Saturday, March 12, 2016

My Learning Philosophy

The older I get, the more I come to appreciate knowledge, and acquiring of information. Growing up, much of my education was about memorizing facts and “stuff” to pass a test. I found many classes interesting (especially science, or course), but felt so much pressure to make sure I had things memorized. There were lots of things I did not truly internalize to understand, until I became a teacher and I had to teach the same concepts to my own students.
“Nothing is yet in its truest form.”  
–C.S. Lewis
What I have come to learn about myself in the last five years of being a science teacher is that information and learning constantly evolves. The story of what I know as a scientist, and as a teacher, has not been finalized; nothing is set in stone. I have come to realize that acquiring knowledge is in my hands.
Throughout my first year of teaching I found myself spending a lot of time studying; I was not memorizing facts to regurgitate to my students in a lesson, but rather working to conceptually understand the scientific processes so that I could guide my own students to do the same. While a teaching philosophy is a belief about how learning should be conducted in the classroom, a learning philosophy is what shapes the process and internalization of knowledge. Therein lies the relationship between teaching and learning that I have developed: these two go hand in hand. My own learning philosophy dictates how I facilitate my own learning environment.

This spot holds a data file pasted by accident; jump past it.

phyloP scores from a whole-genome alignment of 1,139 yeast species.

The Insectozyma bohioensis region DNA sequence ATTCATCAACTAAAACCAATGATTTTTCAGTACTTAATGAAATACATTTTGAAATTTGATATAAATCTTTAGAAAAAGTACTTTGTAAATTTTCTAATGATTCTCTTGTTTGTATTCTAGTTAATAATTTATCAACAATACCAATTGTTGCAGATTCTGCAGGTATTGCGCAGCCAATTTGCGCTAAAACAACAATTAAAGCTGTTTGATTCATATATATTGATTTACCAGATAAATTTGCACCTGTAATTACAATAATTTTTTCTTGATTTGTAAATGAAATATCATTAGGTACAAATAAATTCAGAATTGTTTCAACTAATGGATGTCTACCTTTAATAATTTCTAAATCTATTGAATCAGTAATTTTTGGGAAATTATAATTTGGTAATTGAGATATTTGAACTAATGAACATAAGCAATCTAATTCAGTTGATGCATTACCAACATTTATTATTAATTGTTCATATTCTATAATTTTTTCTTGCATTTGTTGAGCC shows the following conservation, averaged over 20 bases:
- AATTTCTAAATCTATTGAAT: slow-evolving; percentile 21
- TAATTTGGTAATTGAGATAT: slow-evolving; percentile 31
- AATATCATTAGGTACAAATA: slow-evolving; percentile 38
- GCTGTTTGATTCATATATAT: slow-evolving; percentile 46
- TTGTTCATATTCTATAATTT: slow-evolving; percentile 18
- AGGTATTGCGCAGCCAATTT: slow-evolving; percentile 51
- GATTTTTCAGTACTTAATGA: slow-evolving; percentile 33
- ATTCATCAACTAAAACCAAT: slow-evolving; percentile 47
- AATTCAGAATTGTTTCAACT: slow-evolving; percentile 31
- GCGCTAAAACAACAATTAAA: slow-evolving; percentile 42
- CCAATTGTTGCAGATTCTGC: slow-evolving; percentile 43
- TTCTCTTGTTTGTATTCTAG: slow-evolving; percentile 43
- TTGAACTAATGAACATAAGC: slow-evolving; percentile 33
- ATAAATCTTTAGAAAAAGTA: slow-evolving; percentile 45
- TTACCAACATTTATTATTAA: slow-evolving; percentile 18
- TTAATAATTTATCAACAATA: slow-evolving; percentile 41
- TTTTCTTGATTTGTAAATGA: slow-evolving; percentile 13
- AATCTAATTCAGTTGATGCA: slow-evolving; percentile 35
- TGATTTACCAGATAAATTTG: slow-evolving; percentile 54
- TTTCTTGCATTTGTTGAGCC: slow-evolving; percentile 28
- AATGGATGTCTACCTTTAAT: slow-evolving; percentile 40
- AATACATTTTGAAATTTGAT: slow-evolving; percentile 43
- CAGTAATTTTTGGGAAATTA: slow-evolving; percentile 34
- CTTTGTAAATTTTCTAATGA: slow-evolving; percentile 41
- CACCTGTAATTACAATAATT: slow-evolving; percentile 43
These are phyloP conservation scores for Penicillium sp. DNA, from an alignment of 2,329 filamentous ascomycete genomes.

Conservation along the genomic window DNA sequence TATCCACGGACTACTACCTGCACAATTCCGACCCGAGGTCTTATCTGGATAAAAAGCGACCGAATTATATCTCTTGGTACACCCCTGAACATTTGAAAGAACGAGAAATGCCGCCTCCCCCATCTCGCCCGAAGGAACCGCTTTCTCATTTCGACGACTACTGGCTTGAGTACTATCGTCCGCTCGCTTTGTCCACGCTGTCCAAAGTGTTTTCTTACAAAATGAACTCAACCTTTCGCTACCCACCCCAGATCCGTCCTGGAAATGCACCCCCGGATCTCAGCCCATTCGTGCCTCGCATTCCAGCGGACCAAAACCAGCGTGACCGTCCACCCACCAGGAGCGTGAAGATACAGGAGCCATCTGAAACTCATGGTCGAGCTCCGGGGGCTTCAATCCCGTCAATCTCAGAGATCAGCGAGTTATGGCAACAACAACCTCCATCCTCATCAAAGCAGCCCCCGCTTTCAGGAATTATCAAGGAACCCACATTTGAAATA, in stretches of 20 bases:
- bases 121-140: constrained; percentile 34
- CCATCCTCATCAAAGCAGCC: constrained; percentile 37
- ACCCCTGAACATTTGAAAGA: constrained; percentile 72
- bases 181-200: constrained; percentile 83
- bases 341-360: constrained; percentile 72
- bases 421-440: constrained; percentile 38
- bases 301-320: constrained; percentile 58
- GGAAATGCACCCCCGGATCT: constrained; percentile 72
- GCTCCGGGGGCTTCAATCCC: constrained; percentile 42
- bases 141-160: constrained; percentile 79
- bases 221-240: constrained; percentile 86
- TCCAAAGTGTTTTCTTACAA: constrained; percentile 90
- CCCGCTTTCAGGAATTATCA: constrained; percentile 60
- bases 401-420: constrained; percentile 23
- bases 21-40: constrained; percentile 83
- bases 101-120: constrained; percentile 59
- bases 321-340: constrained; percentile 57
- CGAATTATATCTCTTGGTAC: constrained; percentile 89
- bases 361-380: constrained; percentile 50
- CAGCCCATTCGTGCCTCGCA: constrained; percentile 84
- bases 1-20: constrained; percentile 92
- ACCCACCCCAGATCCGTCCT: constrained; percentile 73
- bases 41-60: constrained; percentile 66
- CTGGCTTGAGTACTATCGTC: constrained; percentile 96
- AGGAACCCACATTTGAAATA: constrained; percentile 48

As I reflect on who I am as a learner, it is evident that my learning philosophy has evolved from behaviorist to a combination of constructivist, cognitive, and humanist roots. The following will provide a background on these theories:

Behaviorist (Pavlov, Skinner): The learner develops their skill through changes in behaviors based upon the external environment they interact with. The environment is influential in the learning process rather than the internalization of knowledge.

Constructivist (Piaget, Dewey, Bruner): The learner’s main role is to construct information as he or she links new information to prior knowledge to make meaning.  The process is active as the learner hypothesizes about their world or experience and constructs knowledge rather than acquire it.  Other characteristics include social construction of knowledge and learning must be the responsibility of the learner. “Constructivism suggests that learners create knowledge as they attempt to understand their experiences.” (Siemens)

Cognitive (Piaget, Bruner, Gange): Key aspects, while stemming from the constructivist approach, focus on using the environmental experience and internalizing the learning while connecting to prior knowledge. Internalization of the experience and new knowledge increases self-efficacy. This type of theory is metacognitive by nature.

Humanist (Rogers, Maslow): The learner often is self-driven which leads them to fulfill their highest potential (or self-actualization). The learner is personally involved in the experience of learning, he or she is reflective in understanding if the learning has meaning, and can evaluate if learning is taking place.